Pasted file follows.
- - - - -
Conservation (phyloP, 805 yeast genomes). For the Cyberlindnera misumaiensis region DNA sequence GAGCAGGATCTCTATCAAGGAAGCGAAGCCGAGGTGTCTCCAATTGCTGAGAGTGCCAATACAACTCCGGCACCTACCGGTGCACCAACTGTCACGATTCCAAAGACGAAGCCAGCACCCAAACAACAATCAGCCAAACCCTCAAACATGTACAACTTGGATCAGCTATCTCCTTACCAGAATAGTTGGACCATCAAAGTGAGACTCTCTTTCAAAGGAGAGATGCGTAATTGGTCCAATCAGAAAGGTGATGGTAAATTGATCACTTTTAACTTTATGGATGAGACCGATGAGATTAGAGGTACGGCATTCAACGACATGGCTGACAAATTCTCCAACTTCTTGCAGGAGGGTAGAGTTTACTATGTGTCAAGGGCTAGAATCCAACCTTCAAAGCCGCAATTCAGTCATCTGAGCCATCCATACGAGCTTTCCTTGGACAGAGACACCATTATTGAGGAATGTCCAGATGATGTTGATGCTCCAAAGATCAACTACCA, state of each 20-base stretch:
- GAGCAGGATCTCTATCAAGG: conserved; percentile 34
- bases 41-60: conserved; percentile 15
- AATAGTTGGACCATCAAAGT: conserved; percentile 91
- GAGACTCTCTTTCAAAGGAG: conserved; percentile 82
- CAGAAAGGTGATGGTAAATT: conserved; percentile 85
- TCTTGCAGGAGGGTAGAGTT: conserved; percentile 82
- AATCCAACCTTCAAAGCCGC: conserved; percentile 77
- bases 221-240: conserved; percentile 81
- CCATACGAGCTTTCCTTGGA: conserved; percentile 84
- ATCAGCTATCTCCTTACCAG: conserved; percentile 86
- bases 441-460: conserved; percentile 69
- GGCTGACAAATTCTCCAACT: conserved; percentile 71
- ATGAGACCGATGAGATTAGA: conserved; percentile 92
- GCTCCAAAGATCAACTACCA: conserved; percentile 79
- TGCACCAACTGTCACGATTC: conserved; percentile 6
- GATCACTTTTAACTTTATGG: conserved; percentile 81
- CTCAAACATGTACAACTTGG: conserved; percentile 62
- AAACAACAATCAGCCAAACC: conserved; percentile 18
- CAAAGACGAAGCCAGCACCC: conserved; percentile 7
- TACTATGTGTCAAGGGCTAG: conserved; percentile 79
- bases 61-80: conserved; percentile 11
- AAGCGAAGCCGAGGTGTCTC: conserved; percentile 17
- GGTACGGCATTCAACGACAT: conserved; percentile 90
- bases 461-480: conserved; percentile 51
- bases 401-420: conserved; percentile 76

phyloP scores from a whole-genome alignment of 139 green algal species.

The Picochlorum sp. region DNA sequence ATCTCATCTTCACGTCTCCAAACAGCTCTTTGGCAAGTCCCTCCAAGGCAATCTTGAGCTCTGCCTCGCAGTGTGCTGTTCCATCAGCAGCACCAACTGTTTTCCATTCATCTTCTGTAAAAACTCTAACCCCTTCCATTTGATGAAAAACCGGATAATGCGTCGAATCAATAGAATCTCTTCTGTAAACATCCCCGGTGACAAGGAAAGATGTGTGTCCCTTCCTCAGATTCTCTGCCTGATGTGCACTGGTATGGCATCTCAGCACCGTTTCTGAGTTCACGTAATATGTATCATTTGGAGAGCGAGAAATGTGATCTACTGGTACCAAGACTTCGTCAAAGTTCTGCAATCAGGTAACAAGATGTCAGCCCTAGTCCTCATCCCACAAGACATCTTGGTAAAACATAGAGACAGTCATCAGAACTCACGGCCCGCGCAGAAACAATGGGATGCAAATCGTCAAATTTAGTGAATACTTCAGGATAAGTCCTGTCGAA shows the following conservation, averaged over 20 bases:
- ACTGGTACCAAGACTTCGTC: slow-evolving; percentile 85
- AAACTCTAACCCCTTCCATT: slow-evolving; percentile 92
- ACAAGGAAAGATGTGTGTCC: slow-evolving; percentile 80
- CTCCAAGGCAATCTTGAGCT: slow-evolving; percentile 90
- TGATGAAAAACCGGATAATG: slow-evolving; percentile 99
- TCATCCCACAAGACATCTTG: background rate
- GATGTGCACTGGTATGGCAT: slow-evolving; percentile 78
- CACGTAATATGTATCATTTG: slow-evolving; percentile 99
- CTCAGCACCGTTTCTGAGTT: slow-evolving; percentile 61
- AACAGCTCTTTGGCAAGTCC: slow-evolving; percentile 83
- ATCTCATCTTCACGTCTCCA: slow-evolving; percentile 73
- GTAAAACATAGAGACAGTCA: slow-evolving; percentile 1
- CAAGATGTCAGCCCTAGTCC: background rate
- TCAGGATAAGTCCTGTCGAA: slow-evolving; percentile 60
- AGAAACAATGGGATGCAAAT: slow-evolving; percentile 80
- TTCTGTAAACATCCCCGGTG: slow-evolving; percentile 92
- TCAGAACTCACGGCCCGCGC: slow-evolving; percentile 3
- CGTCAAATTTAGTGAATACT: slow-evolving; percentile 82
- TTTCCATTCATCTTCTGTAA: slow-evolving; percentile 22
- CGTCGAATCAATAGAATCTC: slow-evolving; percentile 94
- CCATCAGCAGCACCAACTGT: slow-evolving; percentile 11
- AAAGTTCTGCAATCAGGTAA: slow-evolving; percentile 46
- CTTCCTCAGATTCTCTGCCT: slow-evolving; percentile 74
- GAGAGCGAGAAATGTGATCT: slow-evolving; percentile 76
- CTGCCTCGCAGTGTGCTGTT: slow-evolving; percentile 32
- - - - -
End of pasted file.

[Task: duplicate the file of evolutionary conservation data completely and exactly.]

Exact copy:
Conservation (phyloP, 805 yeast genomes). For the Cyberlindnera misumaiensis region DNA sequence GAGCAGGATCTCTATCAAGGAAGCGAAGCCGAGGTGTCTCCAATTGCTGAGAGTGCCAATACAACTCCGGCACCTACCGGTGCACCAACTGTCACGATTCCAAAGACGAAGCCAGCACCCAAACAACAATCAGCCAAACCCTCAAACATGTACAACTTGGATCAGCTATCTCCTTACCAGAATAGTTGGACCATCAAAGTGAGACTCTCTTTCAAAGGAGAGATGCGTAATTGGTCCAATCAGAAAGGTGATGGTAAATTGATCACTTTTAACTTTATGGATGAGACCGATGAGATTAGAGGTACGGCATTCAACGACATGGCTGACAAATTCTCCAACTTCTTGCAGGAGGGTAGAGTTTACTATGTGTCAAGGGCTAGAATCCAACCTTCAAAGCCGCAATTCAGTCATCTGAGCCATCCATACGAGCTTTCCTTGGACAGAGACACCATTATTGAGGAATGTCCAGATGATGTTGATGCTCCAAAGATCAACTACCA, state of each 20-base stretch:
- GAGCAGGATCTCTATCAAGG: conserved; percentile 34
- bases 41-60: conserved; percentile 15
- AATAGTTGGACCATCAAAGT: conserved; percentile 91
- GAGACTCTCTTTCAAAGGAG: conserved; percentile 82
- CAGAAAGGTGATGGTAAATT: conserved; percentile 85
- TCTTGCAGGAGGGTAGAGTT: conserved; percentile 82
- AATCCAACCTTCAAAGCCGC: conserved; percentile 77
- bases 221-240: conserved; percentile 81
- CCATACGAGCTTTCCTTGGA: conserved; percentile 84
- ATCAGCTATCTCCTTACCAG: conserved; percentile 86
- bases 441-460: conserved; percentile 69
- GGCTGACAAATTCTCCAACT: conserved; percentile 71
- ATGAGACCGATGAGATTAGA: conserved; percentile 92
- GCTCCAAAGATCAACTACCA: conserved; percentile 79
- TGCACCAACTGTCACGATTC: conserved; percentile 6
- GATCACTTTTAACTTTATGG: conserved; percentile 81
- CTCAAACATGTACAACTTGG: conserved; percentile 62
- AAACAACAATCAGCCAAACC: conserved; percentile 18
- CAAAGACGAAGCCAGCACCC: conserved; percentile 7
- TACTATGTGTCAAGGGCTAG: conserved; percentile 79
- bases 61-80: conserved; percentile 11
- AAGCGAAGCCGAGGTGTCTC: conserved; percentile 17
- GGTACGGCATTCAACGACAT: conserved; percentile 90
- bases 461-480: conserved; percentile 51
- bases 401-420: conserved; percentile 76

phyloP scores from a whole-genome alignment of 139 green algal species.

The Picochlorum sp. region DNA sequence ATCTCATCTTCACGTCTCCAAACAGCTCTTTGGCAAGTCCCTCCAAGGCAATCTTGAGCTCTGCCTCGCAGTGTGCTGTTCCATCAGCAGCACCAACTGTTTTCCATTCATCTTCTGTAAAAACTCTAACCCCTTCCATTTGATGAAAAACCGGATAATGCGTCGAATCAATAGAATCTCTTCTGTAAACATCCCCGGTGACAAGGAAAGATGTGTGTCCCTTCCTCAGATTCTCTGCCTGATGTGCACTGGTATGGCATCTCAGCACCGTTTCTGAGTTCACGTAATATGTATCATTTGGAGAGCGAGAAATGTGATCTACTGGTACCAAGACTTCGTCAAAGTTCTGCAATCAGGTAACAAGATGTCAGCCCTAGTCCTCATCCCACAAGACATCTTGGTAAAACATAGAGACAGTCATCAGAACTCACGGCCCGCGCAGAAACAATGGGATGCAAATCGTCAAATTTAGTGAATACTTCAGGATAAGTCCTGTCGAA shows the following conservation, averaged over 20 bases:
- ACTGGTACCAAGACTTCGTC: slow-evolving; percentile 85
- AAACTCTAACCCCTTCCATT: slow-evolving; percentile 92
- ACAAGGAAAGATGTGTGTCC: slow-evolving; percentile 80
- CTCCAAGGCAATCTTGAGCT: slow-evolving; percentile 90
- TGATGAAAAACCGGATAATG: slow-evolving; percentile 99
- TCATCCCACAAGACATCTTG: background rate
- GATGTGCACTGGTATGGCAT: slow-evolving; percentile 78
- CACGTAATATGTATCATTTG: slow-evolving; percentile 99
- CTCAGCACCGTTTCTGAGTT: slow-evolving; percentile 61
- AACAGCTCTTTGGCAAGTCC: slow-evolving; percentile 83
- ATCTCATCTTCACGTCTCCA: slow-evolving; percentile 73
- GTAAAACATAGAGACAGTCA: slow-evolving; percentile 1
- CAAGATGTCAGCCCTAGTCC: background rate
- TCAGGATAAGTCCTGTCGAA: slow-evolving; percentile 60
- AGAAACAATGGGATGCAAAT: slow-evolving; percentile 80
- TTCTGTAAACATCCCCGGTG: slow-evolving; percentile 92
- TCAGAACTCACGGCCCGCGC: slow-evolving; percentile 3
- CGTCAAATTTAGTGAATACT: slow-evolving; percentile 82
- TTTCCATTCATCTTCTGTAA: slow-evolving; percentile 22
- CGTCGAATCAATAGAATCTC: slow-evolving; percentile 94
- CCATCAGCAGCACCAACTGT: slow-evolving; percentile 11
- AAAGTTCTGCAATCAGGTAA: slow-evolving; percentile 46
- CTTCCTCAGATTCTCTGCCT: slow-evolving; percentile 74
- GAGAGCGAGAAATGTGATCT: slow-evolving; percentile 76
- CTGCCTCGCAGTGTGCTGTT: slow-evolving; percentile 32